Iraq's conflict is the result of sectarian divisions that have been allowed to fester, and it is up to Iraq's people and leaders to resolve those differences, U.S. President Barack Obama said on Friday.
In excerpts of longer interviews on several television networks, the president sought to place responsibility for holding off the threat posed by the Islamic State of Iraq and the Levant (ISIL), which has seized areas in the north of the country, and emphasized that U.S. support would be limited and conditional.
Obama suggested that failure to acknowledge minority concerns coupled with uncertainty in forming a government after elections in April had left Iraq vulnerable.
"Some of the forces that have always possibly pulled Iraq apart are stronger now, (and) those forces that could keep the country united are weaker," he told NBC Nightly News. "It is ultimately going to be up to the Iraqi leadership to try to pull the politics of the country back together again."
Obama is sending up to 300 U.S. military advisers to Iraq and has threatened air strikes as Sunni Islamists have gained control of the north of the country and made a push toward Baghdad. Growing mistrust between Shia and Sunni Muslims has heightened tensions in the country, where the United States fought a war from 2003 to 2011, the president said.
Obama, who is under fire from some Republicans for his decision to pull U.S. troops out of the country when he did, defended his decision.
"Just because something is stable two years ago or four, doesn't mean that it's stable right now," he told NBC.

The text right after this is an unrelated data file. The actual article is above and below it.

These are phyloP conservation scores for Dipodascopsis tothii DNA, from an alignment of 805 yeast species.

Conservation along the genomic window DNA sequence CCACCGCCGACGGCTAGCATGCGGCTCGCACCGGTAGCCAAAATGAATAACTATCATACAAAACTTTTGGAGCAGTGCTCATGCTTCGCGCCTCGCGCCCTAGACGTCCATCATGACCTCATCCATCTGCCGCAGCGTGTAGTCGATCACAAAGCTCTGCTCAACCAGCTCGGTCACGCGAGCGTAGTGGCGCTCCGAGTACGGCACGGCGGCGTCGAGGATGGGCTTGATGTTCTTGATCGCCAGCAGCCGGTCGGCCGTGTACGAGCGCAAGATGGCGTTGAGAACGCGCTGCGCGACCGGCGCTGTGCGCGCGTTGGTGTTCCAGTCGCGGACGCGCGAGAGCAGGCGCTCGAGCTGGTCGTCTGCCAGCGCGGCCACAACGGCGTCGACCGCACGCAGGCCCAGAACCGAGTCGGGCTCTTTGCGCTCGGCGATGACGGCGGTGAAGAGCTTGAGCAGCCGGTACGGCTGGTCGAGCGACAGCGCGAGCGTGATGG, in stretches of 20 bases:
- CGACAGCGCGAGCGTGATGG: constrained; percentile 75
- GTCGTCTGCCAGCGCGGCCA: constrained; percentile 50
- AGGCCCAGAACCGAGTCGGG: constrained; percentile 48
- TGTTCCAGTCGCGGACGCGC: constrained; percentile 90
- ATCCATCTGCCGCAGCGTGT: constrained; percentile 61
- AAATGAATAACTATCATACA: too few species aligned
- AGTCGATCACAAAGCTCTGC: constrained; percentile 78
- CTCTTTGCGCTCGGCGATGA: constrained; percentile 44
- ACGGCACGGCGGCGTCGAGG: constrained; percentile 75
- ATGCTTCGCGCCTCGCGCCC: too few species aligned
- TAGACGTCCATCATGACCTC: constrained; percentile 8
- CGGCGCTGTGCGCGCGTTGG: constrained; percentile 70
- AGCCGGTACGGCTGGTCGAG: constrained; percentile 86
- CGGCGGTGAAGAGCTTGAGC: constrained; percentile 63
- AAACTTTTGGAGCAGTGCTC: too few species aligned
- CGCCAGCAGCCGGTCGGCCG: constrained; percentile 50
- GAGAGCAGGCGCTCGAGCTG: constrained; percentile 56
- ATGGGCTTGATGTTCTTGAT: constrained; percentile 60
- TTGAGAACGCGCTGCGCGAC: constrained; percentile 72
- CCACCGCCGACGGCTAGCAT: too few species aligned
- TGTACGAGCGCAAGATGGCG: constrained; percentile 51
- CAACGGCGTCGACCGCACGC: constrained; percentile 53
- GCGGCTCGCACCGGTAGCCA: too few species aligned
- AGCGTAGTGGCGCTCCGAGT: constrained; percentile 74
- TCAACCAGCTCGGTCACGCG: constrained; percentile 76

The president said Iraq's challenge is to assemble a government in which Sunni, Shia and Kurd constituencies feel adequately represented.
"Part of the task now is to see whether Iraqi leaders are prepared to rise above sectarian motivations, come together, compromise," Obama told CNN.
"If they can't, there's not going to be a military solution to this problem. There's no amount of American firepower that's going to be able to hold the country together," he said.
Obama said U.S. advisers will determine whether there is a functioning chain of command in Iraq's military. U.S. assistance in establishing joint operations depends on cooperation among Iraq's ethnic and religious groups, he said.
"The terms on which we send in any advisers would be dependent on us seeing that within the military and with the political structure that there remains a commitment to a unified and inclusive